Sunday, April 19, 2009


It's been about 37 weeks since I last posted a boat of the week, so when I learned about a boat with an interesting name today on Twitter that I had never heard of before, I knew it was time to bring back the old theme.

Amphibi-cons are known as the first boat designed from scratch as a trailer-able cruising boat. We like anything that can be labeled as a first boat.

I like the story behind these boats, not just for the unique name, but for the no-nonsense approach to their design. They were designed by two men in the early 1950s - E. Farnham Butler (owner of the Mount Desert Yacht Yard) and Cyrus Hamlin (a naval architect) - with being pulled by a trailer in mind. That wasn't common for sailboats 50 years ago. Also, they had a shallow draft, making it convenient to navigate New England's rocky coastline.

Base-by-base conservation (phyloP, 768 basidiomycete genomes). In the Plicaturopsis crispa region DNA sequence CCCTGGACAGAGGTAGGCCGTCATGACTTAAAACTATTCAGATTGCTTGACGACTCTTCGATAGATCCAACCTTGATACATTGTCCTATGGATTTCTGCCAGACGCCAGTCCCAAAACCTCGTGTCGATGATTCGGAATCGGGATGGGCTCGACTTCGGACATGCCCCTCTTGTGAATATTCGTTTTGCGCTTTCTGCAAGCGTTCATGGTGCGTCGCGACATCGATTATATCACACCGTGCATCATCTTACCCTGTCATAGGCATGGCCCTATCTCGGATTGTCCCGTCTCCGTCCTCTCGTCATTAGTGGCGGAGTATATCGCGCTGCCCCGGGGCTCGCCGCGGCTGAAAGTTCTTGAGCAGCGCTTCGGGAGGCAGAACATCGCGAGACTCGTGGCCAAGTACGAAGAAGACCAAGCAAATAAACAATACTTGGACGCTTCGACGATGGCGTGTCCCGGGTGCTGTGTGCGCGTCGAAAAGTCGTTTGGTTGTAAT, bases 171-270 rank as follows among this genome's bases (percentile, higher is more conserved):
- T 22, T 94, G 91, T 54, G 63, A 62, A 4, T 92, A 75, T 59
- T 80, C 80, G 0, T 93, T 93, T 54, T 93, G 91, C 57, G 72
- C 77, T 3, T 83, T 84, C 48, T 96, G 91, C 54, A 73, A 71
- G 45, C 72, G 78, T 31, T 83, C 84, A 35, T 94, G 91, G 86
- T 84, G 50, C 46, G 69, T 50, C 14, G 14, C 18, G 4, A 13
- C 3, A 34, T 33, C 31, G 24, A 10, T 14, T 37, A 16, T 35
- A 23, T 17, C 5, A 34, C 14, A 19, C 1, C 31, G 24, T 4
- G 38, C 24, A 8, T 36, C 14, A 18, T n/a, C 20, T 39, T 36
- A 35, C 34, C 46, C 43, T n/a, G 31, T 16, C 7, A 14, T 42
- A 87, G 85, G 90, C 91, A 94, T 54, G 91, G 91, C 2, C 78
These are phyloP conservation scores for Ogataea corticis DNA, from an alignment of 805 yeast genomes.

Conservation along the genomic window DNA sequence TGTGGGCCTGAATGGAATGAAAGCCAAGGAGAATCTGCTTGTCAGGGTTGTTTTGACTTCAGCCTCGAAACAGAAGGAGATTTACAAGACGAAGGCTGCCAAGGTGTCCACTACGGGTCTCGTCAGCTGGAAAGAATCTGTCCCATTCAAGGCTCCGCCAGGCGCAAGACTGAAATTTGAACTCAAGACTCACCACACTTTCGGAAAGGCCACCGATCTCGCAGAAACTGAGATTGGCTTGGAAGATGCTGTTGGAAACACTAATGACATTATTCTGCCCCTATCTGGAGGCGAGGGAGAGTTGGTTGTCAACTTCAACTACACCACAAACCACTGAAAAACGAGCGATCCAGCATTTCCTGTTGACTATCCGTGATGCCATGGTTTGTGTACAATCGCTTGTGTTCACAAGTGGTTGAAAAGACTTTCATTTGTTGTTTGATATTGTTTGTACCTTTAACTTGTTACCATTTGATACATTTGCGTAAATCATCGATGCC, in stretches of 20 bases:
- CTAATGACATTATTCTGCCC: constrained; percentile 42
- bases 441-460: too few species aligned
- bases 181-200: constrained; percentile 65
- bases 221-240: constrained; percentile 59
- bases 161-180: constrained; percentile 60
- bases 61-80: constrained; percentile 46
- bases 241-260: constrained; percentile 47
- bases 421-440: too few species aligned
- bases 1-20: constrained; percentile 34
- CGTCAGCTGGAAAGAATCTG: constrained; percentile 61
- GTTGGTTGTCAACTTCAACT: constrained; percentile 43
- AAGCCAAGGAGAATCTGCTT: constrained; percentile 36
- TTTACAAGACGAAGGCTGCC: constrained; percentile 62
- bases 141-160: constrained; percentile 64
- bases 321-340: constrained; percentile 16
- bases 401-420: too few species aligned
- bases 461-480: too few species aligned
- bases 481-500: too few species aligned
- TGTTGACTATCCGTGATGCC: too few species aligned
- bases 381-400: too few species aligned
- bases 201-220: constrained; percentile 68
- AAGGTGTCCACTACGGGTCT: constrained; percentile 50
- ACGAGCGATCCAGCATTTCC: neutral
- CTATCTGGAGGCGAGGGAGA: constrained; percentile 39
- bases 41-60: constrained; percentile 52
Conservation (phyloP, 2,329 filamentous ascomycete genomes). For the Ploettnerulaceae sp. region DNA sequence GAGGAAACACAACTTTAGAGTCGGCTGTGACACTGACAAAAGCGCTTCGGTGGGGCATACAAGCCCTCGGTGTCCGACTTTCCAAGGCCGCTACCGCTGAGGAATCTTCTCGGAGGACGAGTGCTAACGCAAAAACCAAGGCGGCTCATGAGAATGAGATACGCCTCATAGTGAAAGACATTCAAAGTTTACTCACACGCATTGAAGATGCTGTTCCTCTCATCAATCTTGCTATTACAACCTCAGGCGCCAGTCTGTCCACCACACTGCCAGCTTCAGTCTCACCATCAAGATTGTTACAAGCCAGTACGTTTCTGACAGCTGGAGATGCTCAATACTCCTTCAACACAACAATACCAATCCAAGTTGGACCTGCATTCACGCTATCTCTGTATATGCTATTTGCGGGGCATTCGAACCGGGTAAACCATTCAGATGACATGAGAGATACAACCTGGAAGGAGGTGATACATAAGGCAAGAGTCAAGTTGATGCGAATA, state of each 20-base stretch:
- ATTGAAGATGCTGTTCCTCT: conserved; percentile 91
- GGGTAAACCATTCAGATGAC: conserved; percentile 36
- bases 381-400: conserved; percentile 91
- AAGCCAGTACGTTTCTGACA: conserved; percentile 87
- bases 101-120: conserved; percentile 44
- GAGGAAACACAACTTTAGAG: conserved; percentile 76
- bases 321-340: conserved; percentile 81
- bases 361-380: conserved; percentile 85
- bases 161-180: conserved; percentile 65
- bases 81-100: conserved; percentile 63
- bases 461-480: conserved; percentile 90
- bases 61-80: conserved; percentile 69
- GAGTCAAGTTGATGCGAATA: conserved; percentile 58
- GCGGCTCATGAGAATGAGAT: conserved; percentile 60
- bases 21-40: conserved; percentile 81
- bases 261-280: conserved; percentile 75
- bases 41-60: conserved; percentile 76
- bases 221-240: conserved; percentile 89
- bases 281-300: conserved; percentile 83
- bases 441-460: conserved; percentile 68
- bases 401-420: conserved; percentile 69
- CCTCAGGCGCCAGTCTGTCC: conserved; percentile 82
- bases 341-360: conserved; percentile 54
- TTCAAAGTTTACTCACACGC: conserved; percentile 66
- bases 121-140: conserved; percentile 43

All-in-all, the various sites and forums I visited to learn about this schooner brought me to the conclusion that an Amphibi-con would be a fun and practical coastal cruiser for day trips with a small crew. Best of all, they are reportedly not very expensive to buy or maintain, though owning any wooden boat is a major labor of love. Please comment if you own or have seen any of these beautiful boats.


  1. There were 123 of these boats built. Three were fiberglass, one was cold molded but all the rest were strip planked per the prints. History and data on the boats as well as many pictures and comments are on the association website.
    Jim Vibert
    The Amphibi-Con Association

  2. Thanks for the comment Jim. I hope I captured the story of the boats accurately. If not, folks can check out the official Amphibi-Con site